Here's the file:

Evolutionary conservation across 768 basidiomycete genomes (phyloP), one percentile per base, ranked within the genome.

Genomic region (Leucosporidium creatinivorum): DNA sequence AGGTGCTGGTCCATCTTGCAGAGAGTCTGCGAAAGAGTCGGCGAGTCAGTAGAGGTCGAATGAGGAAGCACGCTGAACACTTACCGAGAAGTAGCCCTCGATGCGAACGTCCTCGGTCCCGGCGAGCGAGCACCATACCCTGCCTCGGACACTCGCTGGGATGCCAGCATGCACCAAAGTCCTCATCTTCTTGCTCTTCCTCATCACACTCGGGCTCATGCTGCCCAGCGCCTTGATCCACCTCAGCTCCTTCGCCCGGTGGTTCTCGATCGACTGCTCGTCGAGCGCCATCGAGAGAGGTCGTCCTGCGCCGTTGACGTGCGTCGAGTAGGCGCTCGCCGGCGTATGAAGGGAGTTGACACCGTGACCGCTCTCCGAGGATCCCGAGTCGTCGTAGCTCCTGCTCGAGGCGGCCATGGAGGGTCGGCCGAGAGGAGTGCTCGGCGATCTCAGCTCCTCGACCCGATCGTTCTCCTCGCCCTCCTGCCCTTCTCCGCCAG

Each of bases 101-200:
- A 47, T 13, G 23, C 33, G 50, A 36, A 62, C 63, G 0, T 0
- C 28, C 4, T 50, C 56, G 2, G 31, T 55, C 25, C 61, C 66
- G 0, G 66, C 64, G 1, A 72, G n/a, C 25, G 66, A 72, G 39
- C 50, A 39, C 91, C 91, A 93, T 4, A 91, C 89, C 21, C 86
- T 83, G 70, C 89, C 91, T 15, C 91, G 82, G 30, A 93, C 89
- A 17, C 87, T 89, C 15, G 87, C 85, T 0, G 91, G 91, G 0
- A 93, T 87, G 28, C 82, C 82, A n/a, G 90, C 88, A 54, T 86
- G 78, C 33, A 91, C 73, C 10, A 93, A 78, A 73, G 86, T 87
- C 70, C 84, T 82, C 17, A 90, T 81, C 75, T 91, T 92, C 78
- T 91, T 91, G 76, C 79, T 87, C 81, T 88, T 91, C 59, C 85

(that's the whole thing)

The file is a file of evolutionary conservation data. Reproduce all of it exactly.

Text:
Evolutionary conservation across 768 basidiomycete genomes (phyloP), one percentile per base, ranked within the genome.

Genomic region (Leucosporidium creatinivorum): DNA sequence AGGTGCTGGTCCATCTTGCAGAGAGTCTGCGAAAGAGTCGGCGAGTCAGTAGAGGTCGAATGAGGAAGCACGCTGAACACTTACCGAGAAGTAGCCCTCGATGCGAACGTCCTCGGTCCCGGCGAGCGAGCACCATACCCTGCCTCGGACACTCGCTGGGATGCCAGCATGCACCAAAGTCCTCATCTTCTTGCTCTTCCTCATCACACTCGGGCTCATGCTGCCCAGCGCCTTGATCCACCTCAGCTCCTTCGCCCGGTGGTTCTCGATCGACTGCTCGTCGAGCGCCATCGAGAGAGGTCGTCCTGCGCCGTTGACGTGCGTCGAGTAGGCGCTCGCCGGCGTATGAAGGGAGTTGACACCGTGACCGCTCTCCGAGGATCCCGAGTCGTCGTAGCTCCTGCTCGAGGCGGCCATGGAGGGTCGGCCGAGAGGAGTGCTCGGCGATCTCAGCTCCTCGACCCGATCGTTCTCCTCGCCCTCCTGCCCTTCTCCGCCAG

Each of bases 101-200:
- A 47, T 13, G 23, C 33, G 50, A 36, A 62, C 63, G 0, T 0
- C 28, C 4, T 50, C 56, G 2, G 31, T 55, C 25, C 61, C 66
- G 0, G 66, C 64, G 1, A 72, G n/a, C 25, G 66, A 72, G 39
- C 50, A 39, C 91, C 91, A 93, T 4, A 91, C 89, C 21, C 86
- T 83, G 70, C 89, C 91, T 15, C 91, G 82, G 30, A 93, C 89
- A 17, C 87, T 89, C 15, G 87, C 85, T 0, G 91, G 91, G 0
- A 93, T 87, G 28, C 82, C 82, A n/a, G 90, C 88, A 54, T 86
- G 78, C 33, A 91, C 73, C 10, A 93, A 78, A 73, G 86, T 87
- C 70, C 84, T 82, C 17, A 90, T 81, C 75, T 91, T 92, C 78
- T 91, T 91, G 76, C 79, T 87, C 81, T 88, T 91, C 59, C 85